Gaby Lasky

Gaby Lasky

Lawyer at Gaby Lasky & Partners

Gaby Lasky & Partners

General Information


Attorney  - Israel


degrees  - sociology , art history and in law , native , 


Legal Advisor  - Public Committee

Member of the Executive  - Meretz USA

Legal Advisor  - PCATI

Legal Advisor  - Judea

Founder  - Social Forum

Recent News  

In association with Attorney Gaby Lasky, MCW monitors litigation in the military courts, the Military Appeals Court and the Supreme Court.
Lawyer: Gaby Lasky, Gaby Lasky & Partners Date: 9 January 2012 Issue: Admissibility of improperly obtained evidence Background:- On 23 January 2011, a 14-year-old Palestinian boy (A.T.) was arrested at night by Israeli soldiers from his home in the village of An Nabi Saleh, in the West Bank. A.T. reported that his arrest was violent and threatening. Issue:- A.T.'s lawyer, Gaby Lasky, brought an interlocutory application to challenge the admissibility of the statements made during interrogation on the grounds they were not free and voluntary, as required under Israeli military law. Accordingly, Lasky argued that statements made by A.T. during interrogation were not admissible as evidence because: A.T. was violently arrested at night, intimidated and held in poor conditions; He was interrogated whilst sleep deprived; He was prevented from consulting with his lawyer; He was interrogated in the absence of a parent; He was not properly informed of his right to silence; and Only one out of four interrogators was trained as a youth interrogator.

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According to the Israeli lawyer Gaby Lasky, who represents many of popular struggle leaders in Bilin, Abu Rahma is the latest example of Israeli military efforts to completely repress any popular unarmed resistance to Israel's occupation and separation wall.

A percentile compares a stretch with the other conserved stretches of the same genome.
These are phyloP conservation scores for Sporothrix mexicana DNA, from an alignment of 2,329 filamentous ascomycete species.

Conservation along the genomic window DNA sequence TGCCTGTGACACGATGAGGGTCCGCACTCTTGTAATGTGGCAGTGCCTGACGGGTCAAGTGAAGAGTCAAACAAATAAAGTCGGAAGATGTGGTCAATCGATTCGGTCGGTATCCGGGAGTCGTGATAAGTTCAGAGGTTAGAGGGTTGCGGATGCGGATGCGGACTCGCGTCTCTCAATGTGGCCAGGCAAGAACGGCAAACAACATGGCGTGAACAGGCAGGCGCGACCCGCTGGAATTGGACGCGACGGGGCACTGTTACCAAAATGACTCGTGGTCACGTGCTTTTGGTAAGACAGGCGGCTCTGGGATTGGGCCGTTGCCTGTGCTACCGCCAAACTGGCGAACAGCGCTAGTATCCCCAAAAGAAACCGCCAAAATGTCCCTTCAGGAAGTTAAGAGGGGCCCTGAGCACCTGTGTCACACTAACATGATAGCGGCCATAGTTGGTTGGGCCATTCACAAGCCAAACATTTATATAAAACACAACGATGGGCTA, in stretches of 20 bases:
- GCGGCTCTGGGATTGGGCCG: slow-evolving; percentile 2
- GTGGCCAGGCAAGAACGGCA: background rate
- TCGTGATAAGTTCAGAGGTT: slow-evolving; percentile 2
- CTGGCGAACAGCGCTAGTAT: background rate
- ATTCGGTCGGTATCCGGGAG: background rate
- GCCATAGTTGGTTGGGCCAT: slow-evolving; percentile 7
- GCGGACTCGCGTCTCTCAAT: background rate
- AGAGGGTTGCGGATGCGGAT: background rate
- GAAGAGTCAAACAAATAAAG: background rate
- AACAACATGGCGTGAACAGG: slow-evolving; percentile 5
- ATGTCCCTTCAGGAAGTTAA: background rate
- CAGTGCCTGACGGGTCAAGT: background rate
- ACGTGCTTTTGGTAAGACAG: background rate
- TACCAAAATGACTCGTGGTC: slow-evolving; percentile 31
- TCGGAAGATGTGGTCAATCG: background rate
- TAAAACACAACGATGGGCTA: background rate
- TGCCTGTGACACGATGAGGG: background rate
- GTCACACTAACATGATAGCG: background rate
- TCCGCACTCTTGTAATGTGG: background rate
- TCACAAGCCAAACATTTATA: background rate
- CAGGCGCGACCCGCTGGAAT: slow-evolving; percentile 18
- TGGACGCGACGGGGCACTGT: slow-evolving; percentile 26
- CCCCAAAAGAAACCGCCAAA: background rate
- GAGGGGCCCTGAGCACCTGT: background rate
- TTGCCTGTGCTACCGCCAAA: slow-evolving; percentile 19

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"In a military court, you have to know that you're not looking for justice," says Gabi Lasky, an Israeli lawyer who has represented many children.
In the case of Islam, the boy in the video, his lawyer, Ms Lasky, believes the video provides the first hard proof of serious irregularities in interrogation. In particular, the interrogator failed to inform Islam of his right to remain silent, even as his lawyer begged to no avail to see him. Instead, the interrogator urged Islam to tell him and his colleagues everything, hinting that if he did so, he would be released. One interrogator suggestively smacked a balled fist into the palm of his hand. By the end of the interrogation Islam, breaking down in sobs, has succumbed to his interrogators, appearing to give them what they want to hear. Shown a page of photographs, his hand moves dully over it, identifying men from his village, all of whom will be arrested for protesting. Ms Lasky hopes this footage will change the way children are treated in the occupied territories, in particular, getting them to incriminate others, which lawyers claim is the primary aim of interrogations.

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